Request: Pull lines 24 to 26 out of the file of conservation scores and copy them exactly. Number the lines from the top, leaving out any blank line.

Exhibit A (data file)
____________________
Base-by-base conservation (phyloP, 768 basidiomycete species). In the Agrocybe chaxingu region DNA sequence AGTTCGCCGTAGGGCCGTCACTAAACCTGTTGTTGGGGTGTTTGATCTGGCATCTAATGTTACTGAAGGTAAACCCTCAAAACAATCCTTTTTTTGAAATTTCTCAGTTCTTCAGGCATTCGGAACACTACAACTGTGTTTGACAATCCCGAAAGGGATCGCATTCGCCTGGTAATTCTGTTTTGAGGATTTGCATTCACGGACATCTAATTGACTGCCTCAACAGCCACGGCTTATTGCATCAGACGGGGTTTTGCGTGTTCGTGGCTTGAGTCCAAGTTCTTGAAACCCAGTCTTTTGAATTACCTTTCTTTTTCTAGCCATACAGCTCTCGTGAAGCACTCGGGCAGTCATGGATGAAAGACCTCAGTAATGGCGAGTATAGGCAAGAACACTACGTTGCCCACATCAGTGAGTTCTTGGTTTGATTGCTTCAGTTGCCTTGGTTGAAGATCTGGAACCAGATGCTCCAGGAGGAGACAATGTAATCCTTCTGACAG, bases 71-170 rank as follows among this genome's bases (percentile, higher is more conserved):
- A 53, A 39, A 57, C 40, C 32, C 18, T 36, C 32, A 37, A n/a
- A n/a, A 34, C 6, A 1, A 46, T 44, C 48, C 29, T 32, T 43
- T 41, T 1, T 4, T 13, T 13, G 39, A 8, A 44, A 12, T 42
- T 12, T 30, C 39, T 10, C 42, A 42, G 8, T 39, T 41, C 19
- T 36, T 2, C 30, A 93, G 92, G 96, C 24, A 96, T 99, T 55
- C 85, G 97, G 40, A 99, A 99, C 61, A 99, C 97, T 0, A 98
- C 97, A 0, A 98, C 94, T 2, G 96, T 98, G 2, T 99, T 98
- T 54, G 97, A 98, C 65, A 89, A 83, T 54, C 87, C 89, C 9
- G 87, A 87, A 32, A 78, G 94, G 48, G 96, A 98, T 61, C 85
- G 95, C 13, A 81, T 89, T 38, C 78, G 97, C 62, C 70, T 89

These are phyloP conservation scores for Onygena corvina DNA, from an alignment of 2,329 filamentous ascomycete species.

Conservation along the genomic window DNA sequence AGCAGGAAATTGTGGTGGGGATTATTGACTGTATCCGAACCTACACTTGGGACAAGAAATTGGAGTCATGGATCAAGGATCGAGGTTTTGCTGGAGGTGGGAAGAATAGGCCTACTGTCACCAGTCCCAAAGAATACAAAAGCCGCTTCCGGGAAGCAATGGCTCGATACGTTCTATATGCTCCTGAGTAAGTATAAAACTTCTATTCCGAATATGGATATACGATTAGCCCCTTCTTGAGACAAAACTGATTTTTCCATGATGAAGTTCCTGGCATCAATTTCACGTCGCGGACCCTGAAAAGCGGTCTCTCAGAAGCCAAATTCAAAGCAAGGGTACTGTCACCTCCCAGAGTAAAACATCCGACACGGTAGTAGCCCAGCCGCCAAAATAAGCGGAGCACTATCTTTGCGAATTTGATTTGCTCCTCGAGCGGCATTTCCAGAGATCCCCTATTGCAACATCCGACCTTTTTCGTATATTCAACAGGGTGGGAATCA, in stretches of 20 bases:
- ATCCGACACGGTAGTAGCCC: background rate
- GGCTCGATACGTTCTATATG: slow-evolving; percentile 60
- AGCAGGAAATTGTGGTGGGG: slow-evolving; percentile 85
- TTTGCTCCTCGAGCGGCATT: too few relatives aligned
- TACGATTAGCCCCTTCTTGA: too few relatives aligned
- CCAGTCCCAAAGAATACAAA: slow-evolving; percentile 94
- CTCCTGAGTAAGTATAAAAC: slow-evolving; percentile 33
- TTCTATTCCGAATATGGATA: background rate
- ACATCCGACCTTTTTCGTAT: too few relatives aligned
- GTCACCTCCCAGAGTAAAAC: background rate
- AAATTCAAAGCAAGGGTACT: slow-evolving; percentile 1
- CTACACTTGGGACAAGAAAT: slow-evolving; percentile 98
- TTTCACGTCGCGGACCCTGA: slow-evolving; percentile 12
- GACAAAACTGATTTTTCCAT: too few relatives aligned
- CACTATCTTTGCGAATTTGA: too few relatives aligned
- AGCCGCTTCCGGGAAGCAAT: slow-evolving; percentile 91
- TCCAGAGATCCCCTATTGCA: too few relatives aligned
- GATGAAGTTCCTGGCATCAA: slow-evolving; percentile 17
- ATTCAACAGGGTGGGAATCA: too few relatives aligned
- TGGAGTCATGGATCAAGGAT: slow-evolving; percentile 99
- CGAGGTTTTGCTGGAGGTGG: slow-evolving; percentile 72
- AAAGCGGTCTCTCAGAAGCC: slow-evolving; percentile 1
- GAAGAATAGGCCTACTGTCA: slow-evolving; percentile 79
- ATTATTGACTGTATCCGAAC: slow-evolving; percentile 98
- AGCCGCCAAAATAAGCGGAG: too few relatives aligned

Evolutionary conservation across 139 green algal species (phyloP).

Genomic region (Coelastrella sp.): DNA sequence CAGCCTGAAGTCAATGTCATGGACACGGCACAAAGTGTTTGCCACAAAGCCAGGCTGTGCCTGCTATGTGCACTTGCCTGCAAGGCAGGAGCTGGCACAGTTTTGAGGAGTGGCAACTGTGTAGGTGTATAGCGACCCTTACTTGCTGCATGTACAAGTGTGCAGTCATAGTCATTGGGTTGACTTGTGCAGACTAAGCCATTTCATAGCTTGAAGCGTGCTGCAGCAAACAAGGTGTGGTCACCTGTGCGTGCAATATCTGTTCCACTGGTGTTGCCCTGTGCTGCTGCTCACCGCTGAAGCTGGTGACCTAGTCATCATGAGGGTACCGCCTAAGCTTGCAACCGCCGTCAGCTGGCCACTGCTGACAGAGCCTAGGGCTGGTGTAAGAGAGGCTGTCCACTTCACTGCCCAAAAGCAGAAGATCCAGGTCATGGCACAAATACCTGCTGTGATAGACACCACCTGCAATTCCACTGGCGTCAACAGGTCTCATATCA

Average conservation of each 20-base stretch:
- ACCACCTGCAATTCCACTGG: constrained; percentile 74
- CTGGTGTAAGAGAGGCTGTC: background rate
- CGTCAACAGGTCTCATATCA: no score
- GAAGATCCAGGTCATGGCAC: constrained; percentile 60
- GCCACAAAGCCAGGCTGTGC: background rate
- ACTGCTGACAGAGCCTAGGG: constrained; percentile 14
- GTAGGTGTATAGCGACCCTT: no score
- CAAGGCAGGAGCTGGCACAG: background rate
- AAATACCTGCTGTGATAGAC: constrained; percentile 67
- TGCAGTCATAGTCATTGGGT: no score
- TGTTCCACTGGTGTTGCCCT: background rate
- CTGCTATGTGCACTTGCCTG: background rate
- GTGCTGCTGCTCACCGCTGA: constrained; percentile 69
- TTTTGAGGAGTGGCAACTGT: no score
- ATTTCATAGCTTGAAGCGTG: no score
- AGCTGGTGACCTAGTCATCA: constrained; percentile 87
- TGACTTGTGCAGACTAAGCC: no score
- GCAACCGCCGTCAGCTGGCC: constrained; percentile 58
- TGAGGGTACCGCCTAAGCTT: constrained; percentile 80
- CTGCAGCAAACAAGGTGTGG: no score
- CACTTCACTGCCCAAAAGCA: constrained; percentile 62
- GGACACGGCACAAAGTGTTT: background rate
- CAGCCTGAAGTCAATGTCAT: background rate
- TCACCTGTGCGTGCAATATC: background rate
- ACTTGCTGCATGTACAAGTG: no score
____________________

- AAATTCAAAGCAAGGGTACT: slow-evolving; percentile 1
- CTACACTTGGGACAAGAAAT: slow-evolving; percentile 98
- TTTCACGTCGCGGACCCTGA: slow-evolving; percentile 12